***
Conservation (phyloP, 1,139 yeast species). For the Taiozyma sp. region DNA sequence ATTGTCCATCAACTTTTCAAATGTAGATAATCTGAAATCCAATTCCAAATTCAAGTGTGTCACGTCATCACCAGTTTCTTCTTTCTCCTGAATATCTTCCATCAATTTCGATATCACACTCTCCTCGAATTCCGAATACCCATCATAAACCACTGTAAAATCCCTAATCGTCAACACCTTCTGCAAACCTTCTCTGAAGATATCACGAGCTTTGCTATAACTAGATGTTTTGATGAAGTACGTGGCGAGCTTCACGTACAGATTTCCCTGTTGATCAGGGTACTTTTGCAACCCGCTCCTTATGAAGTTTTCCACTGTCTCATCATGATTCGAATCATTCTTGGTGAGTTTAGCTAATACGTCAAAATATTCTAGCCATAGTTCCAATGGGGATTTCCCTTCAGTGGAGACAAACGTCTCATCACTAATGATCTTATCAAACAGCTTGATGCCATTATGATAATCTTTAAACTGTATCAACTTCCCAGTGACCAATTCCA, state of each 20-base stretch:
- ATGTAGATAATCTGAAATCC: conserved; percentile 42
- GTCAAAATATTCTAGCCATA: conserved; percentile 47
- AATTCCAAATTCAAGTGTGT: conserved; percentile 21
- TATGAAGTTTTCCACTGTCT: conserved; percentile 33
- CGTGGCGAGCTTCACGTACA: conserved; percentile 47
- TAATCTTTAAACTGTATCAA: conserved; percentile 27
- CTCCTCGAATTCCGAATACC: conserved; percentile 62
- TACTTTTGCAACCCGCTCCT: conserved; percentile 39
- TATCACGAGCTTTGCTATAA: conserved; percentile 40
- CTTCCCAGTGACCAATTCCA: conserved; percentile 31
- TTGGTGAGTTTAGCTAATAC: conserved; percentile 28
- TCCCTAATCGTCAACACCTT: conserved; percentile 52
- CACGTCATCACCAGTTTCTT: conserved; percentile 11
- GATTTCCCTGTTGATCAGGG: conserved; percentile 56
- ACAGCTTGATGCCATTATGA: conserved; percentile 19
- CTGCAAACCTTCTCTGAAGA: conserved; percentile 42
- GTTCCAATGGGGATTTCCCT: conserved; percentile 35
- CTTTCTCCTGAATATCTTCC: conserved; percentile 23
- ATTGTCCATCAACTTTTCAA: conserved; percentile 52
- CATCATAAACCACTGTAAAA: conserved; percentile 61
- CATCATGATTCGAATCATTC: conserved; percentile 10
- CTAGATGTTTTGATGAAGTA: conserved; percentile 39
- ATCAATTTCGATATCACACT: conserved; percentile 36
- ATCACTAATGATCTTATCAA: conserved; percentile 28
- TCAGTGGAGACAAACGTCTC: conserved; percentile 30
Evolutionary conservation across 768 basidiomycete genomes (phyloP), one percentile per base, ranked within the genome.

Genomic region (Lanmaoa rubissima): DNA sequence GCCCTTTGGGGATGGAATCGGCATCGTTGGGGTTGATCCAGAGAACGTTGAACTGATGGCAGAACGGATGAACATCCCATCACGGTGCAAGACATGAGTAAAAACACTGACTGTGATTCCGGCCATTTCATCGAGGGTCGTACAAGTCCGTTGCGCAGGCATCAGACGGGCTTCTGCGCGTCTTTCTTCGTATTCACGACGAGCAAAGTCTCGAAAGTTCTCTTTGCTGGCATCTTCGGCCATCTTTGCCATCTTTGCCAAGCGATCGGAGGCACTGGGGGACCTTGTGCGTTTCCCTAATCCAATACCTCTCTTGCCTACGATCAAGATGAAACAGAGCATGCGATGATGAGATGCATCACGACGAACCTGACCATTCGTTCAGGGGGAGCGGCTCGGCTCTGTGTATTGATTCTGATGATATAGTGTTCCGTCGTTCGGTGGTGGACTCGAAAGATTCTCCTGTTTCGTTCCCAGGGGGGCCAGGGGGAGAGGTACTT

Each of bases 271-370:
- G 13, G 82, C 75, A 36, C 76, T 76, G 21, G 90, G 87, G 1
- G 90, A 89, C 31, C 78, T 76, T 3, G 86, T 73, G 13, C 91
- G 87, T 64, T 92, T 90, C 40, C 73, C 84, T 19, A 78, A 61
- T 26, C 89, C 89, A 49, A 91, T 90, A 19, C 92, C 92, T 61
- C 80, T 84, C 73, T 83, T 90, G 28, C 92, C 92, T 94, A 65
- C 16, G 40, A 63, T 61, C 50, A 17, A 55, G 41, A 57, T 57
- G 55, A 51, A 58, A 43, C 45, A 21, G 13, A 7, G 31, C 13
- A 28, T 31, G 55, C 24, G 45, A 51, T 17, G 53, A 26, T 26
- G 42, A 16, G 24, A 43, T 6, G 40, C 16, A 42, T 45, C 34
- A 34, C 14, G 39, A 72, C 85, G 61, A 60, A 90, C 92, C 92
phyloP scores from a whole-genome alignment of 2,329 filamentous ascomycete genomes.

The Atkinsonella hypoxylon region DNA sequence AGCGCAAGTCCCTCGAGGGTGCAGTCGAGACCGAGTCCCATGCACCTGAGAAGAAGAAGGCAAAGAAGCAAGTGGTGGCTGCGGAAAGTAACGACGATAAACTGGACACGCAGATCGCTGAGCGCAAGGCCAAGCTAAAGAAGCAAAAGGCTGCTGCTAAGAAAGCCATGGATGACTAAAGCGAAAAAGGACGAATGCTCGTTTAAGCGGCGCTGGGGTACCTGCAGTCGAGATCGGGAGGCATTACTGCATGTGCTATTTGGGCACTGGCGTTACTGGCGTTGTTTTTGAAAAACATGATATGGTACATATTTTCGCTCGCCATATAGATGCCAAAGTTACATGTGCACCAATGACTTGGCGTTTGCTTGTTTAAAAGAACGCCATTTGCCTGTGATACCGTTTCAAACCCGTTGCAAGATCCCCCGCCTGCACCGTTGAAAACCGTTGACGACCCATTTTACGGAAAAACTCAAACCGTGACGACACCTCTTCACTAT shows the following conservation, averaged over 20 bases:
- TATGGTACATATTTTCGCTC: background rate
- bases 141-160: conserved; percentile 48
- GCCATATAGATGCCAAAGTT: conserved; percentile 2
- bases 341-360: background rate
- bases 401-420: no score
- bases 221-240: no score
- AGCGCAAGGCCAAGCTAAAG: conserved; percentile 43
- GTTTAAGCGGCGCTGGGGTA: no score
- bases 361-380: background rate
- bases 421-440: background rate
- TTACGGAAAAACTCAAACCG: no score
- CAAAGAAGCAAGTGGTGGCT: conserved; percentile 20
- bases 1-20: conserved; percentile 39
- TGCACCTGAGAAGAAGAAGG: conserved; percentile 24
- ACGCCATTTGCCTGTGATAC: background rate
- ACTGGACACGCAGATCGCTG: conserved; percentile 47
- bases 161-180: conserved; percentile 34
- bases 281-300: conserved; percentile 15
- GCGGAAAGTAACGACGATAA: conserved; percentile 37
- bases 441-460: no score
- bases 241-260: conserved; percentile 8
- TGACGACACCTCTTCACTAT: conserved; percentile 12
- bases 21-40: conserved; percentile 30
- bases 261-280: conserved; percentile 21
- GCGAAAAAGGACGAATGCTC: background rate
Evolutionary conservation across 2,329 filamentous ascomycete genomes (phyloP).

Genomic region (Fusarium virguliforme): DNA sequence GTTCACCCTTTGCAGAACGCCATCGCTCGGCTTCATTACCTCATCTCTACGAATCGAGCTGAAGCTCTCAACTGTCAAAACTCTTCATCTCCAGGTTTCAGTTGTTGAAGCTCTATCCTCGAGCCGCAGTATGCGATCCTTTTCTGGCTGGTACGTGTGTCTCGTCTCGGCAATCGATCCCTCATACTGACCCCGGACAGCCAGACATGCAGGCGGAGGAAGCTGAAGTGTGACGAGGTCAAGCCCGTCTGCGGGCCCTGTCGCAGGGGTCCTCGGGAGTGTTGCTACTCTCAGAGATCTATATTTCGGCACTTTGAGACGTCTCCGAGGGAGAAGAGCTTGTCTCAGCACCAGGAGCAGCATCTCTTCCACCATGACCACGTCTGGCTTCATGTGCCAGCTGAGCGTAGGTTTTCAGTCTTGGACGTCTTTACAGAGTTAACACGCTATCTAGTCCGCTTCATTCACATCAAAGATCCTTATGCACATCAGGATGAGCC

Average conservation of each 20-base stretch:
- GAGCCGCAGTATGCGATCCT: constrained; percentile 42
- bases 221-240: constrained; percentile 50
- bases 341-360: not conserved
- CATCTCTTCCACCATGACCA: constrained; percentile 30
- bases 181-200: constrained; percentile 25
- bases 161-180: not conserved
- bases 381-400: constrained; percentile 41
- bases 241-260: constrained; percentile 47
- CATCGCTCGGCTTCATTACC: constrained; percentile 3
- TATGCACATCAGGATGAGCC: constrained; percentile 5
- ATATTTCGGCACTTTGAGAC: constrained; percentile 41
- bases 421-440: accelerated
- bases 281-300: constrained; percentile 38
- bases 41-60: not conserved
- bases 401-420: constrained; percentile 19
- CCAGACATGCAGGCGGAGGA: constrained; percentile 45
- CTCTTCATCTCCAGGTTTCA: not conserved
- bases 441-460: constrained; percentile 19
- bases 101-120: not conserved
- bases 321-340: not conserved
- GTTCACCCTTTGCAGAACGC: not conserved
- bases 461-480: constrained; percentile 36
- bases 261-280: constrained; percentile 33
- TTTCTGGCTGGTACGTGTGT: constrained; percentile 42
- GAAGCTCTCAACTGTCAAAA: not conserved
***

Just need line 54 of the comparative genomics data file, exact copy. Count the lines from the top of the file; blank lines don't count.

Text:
- bases 1-20: conserved; percentile 39